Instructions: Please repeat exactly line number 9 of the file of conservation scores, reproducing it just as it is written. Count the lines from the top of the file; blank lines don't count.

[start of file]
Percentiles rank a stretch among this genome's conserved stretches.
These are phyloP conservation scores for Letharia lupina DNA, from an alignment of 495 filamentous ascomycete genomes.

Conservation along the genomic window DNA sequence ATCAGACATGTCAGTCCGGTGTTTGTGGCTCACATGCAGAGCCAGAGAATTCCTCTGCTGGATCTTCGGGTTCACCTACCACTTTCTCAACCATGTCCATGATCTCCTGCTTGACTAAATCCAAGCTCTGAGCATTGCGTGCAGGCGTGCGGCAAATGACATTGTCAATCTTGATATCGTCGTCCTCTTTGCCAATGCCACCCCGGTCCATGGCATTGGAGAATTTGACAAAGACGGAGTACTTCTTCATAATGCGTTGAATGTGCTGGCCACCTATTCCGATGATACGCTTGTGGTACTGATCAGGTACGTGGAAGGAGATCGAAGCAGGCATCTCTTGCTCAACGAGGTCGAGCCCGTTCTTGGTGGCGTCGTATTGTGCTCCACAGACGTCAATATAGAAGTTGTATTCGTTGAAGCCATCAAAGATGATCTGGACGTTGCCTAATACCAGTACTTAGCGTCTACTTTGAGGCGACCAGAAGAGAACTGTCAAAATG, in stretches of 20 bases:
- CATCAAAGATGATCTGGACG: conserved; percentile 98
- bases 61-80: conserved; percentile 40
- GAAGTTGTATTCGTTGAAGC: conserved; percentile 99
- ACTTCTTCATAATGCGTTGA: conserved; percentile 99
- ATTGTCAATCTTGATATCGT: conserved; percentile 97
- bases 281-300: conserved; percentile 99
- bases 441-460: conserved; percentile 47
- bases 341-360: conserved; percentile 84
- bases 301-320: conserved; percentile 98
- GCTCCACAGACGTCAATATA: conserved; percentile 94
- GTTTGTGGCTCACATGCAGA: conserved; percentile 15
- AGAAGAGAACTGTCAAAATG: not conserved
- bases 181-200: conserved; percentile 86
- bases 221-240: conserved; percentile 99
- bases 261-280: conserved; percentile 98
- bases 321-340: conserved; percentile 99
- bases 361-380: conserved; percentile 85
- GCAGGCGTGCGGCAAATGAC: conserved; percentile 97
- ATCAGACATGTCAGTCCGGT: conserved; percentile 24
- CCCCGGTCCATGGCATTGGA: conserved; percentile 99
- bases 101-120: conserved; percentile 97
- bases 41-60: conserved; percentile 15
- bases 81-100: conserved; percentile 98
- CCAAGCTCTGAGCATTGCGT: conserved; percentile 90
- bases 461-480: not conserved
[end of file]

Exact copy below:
- bases 281-300: conserved; percentile 99